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Tour the Garden: Sculpture garden’s architecture highlights contrast with surrounding buildings

(Katelyn Dang/Illustrations director)

By David Egan

March 11, 2022 5:59 p.m.

This post was updated March 14 at 6:08 p.m.

As chancellor from 1960 to 1968, Franklin D. Murphy conceived of and curated UCLA’s Franklin D. Murphy Sculpture Garden. The bucolic hills and surrounding pathways, completed by architect Ralph Cornell in 1967, serve as a community hangout and the backdrop for some of the finest sculptures of the 20th century. Follow columnist David Egan as he explores the world of the sculpture garden and leads a tour of five artistic gems on North Campus.

(Maddie Rausa/Daily Bruin)
(Maddie Rausa/Daily Bruin)

With rolling hills among rigid buildings, the Franklin D. Murphy sculpture garden draws architectural contrast.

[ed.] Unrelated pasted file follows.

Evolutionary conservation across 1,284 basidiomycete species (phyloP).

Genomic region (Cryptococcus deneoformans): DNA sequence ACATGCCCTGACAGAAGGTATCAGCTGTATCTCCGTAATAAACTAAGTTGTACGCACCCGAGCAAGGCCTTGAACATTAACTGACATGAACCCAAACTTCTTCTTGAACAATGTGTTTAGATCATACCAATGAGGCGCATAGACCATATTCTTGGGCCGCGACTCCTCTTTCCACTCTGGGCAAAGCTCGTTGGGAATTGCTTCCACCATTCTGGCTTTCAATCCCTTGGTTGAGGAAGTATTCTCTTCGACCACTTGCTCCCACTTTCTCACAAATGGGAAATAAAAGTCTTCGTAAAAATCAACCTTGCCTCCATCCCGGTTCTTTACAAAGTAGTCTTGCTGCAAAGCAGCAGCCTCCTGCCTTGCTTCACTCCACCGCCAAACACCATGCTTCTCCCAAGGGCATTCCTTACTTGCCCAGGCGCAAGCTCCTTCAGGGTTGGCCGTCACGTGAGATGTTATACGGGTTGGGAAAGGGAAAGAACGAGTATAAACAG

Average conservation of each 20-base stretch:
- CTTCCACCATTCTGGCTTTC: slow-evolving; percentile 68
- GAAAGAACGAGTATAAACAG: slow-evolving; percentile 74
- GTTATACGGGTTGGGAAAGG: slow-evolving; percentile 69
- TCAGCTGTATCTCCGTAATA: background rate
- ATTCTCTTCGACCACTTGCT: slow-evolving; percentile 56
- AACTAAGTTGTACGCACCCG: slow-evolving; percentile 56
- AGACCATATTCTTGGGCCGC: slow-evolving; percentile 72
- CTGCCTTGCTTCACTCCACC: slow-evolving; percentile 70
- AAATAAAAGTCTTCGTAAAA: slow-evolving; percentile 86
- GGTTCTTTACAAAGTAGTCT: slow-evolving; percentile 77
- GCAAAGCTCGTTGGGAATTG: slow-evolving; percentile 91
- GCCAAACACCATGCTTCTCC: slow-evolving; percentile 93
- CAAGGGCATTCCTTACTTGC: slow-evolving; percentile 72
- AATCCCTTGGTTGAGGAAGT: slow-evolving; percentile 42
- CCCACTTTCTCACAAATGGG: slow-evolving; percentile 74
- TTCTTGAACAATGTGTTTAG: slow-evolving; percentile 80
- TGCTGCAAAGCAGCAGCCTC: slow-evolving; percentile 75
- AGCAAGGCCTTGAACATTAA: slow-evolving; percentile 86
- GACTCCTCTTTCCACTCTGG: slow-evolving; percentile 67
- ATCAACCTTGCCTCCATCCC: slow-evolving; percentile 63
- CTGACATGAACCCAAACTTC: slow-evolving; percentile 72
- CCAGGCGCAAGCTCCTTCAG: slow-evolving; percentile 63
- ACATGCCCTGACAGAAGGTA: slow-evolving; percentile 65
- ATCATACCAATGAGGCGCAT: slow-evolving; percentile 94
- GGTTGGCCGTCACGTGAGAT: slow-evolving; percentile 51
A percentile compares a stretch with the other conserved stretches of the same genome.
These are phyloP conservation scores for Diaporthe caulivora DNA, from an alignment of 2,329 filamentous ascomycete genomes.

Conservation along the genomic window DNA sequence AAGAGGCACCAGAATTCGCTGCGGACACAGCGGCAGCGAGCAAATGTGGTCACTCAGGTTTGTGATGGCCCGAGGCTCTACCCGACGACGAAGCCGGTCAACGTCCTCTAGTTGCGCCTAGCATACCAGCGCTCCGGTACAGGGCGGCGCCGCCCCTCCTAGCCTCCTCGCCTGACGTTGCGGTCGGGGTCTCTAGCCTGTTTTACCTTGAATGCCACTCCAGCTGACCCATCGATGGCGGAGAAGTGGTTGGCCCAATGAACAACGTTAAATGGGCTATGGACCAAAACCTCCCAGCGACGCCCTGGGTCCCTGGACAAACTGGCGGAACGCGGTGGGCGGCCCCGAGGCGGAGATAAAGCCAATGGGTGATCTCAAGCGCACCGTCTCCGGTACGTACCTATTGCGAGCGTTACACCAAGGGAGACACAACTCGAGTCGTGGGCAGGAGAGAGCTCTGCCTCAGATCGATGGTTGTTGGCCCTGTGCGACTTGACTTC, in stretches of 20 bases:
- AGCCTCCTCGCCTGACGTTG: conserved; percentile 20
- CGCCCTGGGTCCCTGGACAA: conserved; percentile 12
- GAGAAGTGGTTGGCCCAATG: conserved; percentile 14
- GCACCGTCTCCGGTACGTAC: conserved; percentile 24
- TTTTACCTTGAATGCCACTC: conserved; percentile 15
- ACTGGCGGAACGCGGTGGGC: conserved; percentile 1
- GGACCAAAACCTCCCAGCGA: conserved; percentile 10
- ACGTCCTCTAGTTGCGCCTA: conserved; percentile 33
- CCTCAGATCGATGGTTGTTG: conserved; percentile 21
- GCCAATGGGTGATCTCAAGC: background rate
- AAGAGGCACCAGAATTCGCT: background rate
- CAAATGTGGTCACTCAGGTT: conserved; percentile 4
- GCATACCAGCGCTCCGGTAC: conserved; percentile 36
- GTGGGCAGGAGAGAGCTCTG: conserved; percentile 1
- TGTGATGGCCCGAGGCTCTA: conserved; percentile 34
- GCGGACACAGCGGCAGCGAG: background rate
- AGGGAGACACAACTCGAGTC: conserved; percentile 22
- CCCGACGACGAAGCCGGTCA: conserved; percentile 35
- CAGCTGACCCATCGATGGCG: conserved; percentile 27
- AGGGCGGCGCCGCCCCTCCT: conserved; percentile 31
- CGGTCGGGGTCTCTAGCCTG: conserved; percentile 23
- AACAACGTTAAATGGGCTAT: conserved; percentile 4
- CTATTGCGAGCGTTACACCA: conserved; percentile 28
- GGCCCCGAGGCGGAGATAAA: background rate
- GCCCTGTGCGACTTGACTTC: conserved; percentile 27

Professor emeritus of history, architecture and urban design Thomas Hines said landscape architect Ralph Cornell likely tried to highlight this contrast with the garden’s design. While nearby buildings like Bunche Hall and the Broad Art Center are rectangular and rational, Hines said the garden is a contoured, inviting art space. Hines, who was hired at UCLA near the end of Franklin D. Murphy’s chancellorship, said Murphy and UCLA’s architects consciously wanted to create a modernist campus.

“The sculpture garden wouldn’t exist if it were not for him,” Hines said. “(UCLA) really achieved greatness in his years, and a lot of it had to do with architecture. … I don’t think it’s great architecture, some of it – but it’s very ’50s, ’60s, ’70s, and that’s good to have those decades, that era represented.”

[Related: Tour the Garden: Values sculpture garden reflects may not align with UCLA’s culture anymore]